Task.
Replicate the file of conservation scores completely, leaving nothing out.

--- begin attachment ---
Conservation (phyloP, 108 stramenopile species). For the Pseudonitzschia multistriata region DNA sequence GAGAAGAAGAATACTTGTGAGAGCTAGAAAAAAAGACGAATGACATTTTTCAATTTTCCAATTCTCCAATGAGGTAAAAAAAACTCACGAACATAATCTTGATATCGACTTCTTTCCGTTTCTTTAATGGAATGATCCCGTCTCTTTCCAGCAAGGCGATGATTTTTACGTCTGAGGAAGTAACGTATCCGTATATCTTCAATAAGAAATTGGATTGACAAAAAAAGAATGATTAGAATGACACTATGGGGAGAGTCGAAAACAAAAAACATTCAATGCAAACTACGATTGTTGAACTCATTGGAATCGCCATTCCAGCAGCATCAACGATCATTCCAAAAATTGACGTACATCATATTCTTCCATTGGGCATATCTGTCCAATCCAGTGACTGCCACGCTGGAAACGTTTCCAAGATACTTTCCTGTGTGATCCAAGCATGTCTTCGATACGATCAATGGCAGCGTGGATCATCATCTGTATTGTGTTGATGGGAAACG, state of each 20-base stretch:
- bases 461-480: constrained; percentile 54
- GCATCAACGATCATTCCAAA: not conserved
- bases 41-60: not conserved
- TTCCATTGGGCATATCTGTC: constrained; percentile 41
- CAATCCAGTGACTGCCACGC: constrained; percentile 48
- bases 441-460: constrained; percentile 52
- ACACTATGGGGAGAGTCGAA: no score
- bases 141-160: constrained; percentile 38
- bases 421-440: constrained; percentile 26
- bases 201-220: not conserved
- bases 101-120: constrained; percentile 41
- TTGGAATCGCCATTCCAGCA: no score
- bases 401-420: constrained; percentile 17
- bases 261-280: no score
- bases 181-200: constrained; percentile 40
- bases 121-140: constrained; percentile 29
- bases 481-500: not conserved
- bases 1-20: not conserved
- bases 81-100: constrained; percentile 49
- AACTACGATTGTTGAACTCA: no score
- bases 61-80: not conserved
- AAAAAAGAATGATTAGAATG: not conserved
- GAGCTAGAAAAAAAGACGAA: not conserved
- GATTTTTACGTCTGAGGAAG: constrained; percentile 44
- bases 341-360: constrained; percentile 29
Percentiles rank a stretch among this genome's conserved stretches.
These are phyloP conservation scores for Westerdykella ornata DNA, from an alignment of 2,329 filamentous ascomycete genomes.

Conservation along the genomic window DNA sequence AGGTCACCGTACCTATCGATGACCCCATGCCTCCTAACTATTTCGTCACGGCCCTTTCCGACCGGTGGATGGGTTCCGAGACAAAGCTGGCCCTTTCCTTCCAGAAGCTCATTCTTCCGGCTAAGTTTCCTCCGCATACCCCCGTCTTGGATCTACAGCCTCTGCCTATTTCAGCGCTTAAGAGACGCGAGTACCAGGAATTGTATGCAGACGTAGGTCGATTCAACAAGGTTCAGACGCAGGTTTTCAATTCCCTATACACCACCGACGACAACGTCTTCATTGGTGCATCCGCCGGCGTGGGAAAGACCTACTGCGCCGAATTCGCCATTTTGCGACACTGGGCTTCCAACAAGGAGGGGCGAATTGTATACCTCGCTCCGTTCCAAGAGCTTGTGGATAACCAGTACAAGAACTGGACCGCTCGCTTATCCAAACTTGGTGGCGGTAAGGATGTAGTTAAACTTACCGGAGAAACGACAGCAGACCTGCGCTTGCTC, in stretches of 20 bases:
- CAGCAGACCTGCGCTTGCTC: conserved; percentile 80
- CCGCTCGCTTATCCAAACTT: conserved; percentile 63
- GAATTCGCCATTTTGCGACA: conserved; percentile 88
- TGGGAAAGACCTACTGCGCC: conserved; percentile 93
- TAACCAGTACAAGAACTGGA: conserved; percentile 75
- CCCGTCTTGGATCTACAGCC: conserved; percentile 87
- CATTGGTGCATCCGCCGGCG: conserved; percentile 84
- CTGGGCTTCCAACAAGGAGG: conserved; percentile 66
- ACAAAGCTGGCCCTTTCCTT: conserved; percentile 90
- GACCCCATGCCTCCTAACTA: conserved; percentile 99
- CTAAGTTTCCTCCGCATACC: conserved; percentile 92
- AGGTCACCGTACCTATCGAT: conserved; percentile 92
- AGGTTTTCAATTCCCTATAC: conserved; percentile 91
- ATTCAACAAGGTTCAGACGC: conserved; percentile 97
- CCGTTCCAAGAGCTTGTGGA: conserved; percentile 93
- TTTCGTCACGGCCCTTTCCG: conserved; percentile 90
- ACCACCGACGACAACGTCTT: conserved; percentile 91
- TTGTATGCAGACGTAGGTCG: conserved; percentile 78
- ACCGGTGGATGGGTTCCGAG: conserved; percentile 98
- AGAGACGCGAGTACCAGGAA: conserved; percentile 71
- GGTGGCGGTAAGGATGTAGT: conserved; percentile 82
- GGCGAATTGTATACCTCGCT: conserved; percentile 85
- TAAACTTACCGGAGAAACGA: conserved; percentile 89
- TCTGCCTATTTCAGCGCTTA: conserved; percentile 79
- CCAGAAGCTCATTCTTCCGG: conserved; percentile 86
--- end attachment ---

Conservation (phyloP, 108 stramenopile species). For the Pseudonitzschia multistriata region DNA sequence GAGAAGAAGAATACTTGTGAGAGCTAGAAAAAAAGACGAATGACATTTTTCAATTTTCCAATTCTCCAATGAGGTAAAAAAAACTCACGAACATAATCTTGATATCGACTTCTTTCCGTTTCTTTAATGGAATGATCCCGTCTCTTTCCAGCAAGGCGATGATTTTTACGTCTGAGGAAGTAACGTATCCGTATATCTTCAATAAGAAATTGGATTGACAAAAAAAGAATGATTAGAATGACACTATGGGGAGAGTCGAAAACAAAAAACATTCAATGCAAACTACGATTGTTGAACTCATTGGAATCGCCATTCCAGCAGCATCAACGATCATTCCAAAAATTGACGTACATCATATTCTTCCATTGGGCATATCTGTCCAATCCAGTGACTGCCACGCTGGAAACGTTTCCAAGATACTTTCCTGTGTGATCCAAGCATGTCTTCGATACGATCAATGGCAGCGTGGATCATCATCTGTATTGTGTTGATGGGAAACG, state of each 20-base stretch:
- bases 461-480: constrained; percentile 54
- GCATCAACGATCATTCCAAA: not conserved
- bases 41-60: not conserved
- TTCCATTGGGCATATCTGTC: constrained; percentile 41
- CAATCCAGTGACTGCCACGC: constrained; percentile 48
- bases 441-460: constrained; percentile 52
- ACACTATGGGGAGAGTCGAA: no score
- bases 141-160: constrained; percentile 38
- bases 421-440: constrained; percentile 26
- bases 201-220: not conserved
- bases 101-120: constrained; percentile 41
- TTGGAATCGCCATTCCAGCA: no score
- bases 401-420: constrained; percentile 17
- bases 261-280: no score
- bases 181-200: constrained; percentile 40
- bases 121-140: constrained; percentile 29
- bases 481-500: not conserved
- bases 1-20: not conserved
- bases 81-100: constrained; percentile 49
- AACTACGATTGTTGAACTCA: no score
- bases 61-80: not conserved
- AAAAAAGAATGATTAGAATG: not conserved
- GAGCTAGAAAAAAAGACGAA: not conserved
- GATTTTTACGTCTGAGGAAG: constrained; percentile 44
- bases 341-360: constrained; percentile 29
Percentiles rank a stretch among this genome's conserved stretches.
These are phyloP conservation scores for Westerdykella ornata DNA, from an alignment of 2,329 filamentous ascomycete genomes.

Conservation along the genomic window DNA sequence AGGTCACCGTACCTATCGATGACCCCATGCCTCCTAACTATTTCGTCACGGCCCTTTCCGACCGGTGGATGGGTTCCGAGACAAAGCTGGCCCTTTCCTTCCAGAAGCTCATTCTTCCGGCTAAGTTTCCTCCGCATACCCCCGTCTTGGATCTACAGCCTCTGCCTATTTCAGCGCTTAAGAGACGCGAGTACCAGGAATTGTATGCAGACGTAGGTCGATTCAACAAGGTTCAGACGCAGGTTTTCAATTCCCTATACACCACCGACGACAACGTCTTCATTGGTGCATCCGCCGGCGTGGGAAAGACCTACTGCGCCGAATTCGCCATTTTGCGACACTGGGCTTCCAACAAGGAGGGGCGAATTGTATACCTCGCTCCGTTCCAAGAGCTTGTGGATAACCAGTACAAGAACTGGACCGCTCGCTTATCCAAACTTGGTGGCGGTAAGGATGTAGTTAAACTTACCGGAGAAACGACAGCAGACCTGCGCTTGCTC, in stretches of 20 bases:
- CAGCAGACCTGCGCTTGCTC: conserved; percentile 80
- CCGCTCGCTTATCCAAACTT: conserved; percentile 63
- GAATTCGCCATTTTGCGACA: conserved; percentile 88
- TGGGAAAGACCTACTGCGCC: conserved; percentile 93
- TAACCAGTACAAGAACTGGA: conserved; percentile 75
- CCCGTCTTGGATCTACAGCC: conserved; percentile 87
- CATTGGTGCATCCGCCGGCG: conserved; percentile 84
- CTGGGCTTCCAACAAGGAGG: conserved; percentile 66
- ACAAAGCTGGCCCTTTCCTT: conserved; percentile 90
- GACCCCATGCCTCCTAACTA: conserved; percentile 99
- CTAAGTTTCCTCCGCATACC: conserved; percentile 92
- AGGTCACCGTACCTATCGAT: conserved; percentile 92
- AGGTTTTCAATTCCCTATAC: conserved; percentile 91
- ATTCAACAAGGTTCAGACGC: conserved; percentile 97
- CCGTTCCAAGAGCTTGTGGA: conserved; percentile 93
- TTTCGTCACGGCCCTTTCCG: conserved; percentile 90
- ACCACCGACGACAACGTCTT: conserved; percentile 91
- TTGTATGCAGACGTAGGTCG: conserved; percentile 78
- ACCGGTGGATGGGTTCCGAG: conserved; percentile 98
- AGAGACGCGAGTACCAGGAA: conserved; percentile 71
- GGTGGCGGTAAGGATGTAGT: conserved; percentile 82
- GGCGAATTGTATACCTCGCT: conserved; percentile 85
- TAAACTTACCGGAGAAACGA: conserved; percentile 89
- TCTGCCTATTTCAGCGCTTA: conserved; percentile 79
- CCAGAAGCTCATTCTTCCGG: conserved; percentile 86